The microwave was like this magical appliance in our house. It could make POPCORN (popcorn that tasted like burnt toast). And boil water in ONE minute! But we were not allowed to stand in front of it because we might get cancer. Lots of logic in our house, a strange meditation on faith and reason or a lack of either at any given time. But still, this exotic little box that chirped like a mechanical baby bird when it was finished cooking was God in our kitchen, which is saying a lot for a kitchen full of Presbyterian appliances.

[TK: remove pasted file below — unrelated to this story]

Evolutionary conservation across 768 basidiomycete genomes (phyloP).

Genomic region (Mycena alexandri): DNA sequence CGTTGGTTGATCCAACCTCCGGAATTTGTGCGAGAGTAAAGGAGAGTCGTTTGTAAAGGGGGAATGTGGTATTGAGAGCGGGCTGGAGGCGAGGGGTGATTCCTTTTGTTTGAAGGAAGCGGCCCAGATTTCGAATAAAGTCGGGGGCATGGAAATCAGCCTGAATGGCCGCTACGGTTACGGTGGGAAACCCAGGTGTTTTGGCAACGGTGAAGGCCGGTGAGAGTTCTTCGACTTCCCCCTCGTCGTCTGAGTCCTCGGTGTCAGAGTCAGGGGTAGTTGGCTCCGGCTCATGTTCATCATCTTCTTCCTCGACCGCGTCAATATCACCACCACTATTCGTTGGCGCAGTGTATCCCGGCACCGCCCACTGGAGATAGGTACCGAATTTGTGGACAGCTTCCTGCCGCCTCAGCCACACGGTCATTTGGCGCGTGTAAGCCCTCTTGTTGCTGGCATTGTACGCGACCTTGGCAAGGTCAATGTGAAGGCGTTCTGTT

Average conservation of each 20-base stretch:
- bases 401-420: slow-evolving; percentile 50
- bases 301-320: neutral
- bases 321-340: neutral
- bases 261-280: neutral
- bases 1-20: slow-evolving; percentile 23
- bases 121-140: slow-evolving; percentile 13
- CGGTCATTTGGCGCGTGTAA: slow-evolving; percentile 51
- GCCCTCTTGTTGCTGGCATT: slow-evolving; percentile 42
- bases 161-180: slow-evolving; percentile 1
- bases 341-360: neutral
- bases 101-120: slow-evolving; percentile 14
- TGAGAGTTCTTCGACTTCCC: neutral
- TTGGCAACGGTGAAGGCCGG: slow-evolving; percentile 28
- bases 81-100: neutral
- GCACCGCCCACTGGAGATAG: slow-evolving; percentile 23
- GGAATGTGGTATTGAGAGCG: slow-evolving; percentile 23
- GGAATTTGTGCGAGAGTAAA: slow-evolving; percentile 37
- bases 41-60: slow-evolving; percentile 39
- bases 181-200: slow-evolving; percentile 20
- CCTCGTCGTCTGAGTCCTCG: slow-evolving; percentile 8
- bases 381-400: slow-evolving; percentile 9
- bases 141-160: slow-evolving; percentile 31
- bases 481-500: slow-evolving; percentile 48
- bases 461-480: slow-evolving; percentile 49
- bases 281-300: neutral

Pre-Microwave, (PM), the Hungry Man had ruled supreme on our dinner table, or more specifically, the shag carpet in front of the TV. My parents had split up and the Tiny Dancer had gone back to work and was really struggling to take care of everything that had been dropped into her lap (plus, she just wasn’t built for working outside the home). So we ate crates, maybe even pallets, of TV dinners. In those days there were only a few choices: the Hawkeye (my brother’s favorite steak and potatoes), salisbury steak, some kind of breaded chicken and a turkey entree. Oh, and the best standby of all, the Swanson’s chicken pot pie. And who could forget the sides? The very worst part of any TV dinner. Yes, they provided a much needed break in the brown palate of the tray with a splash of color (and a shit-ton of starch for adherence to that awesome food pyramid that said carbs were a diet food), but I don’t think I ever ate anything but the sad and over processed potato offering. Certainly I never touched the peas.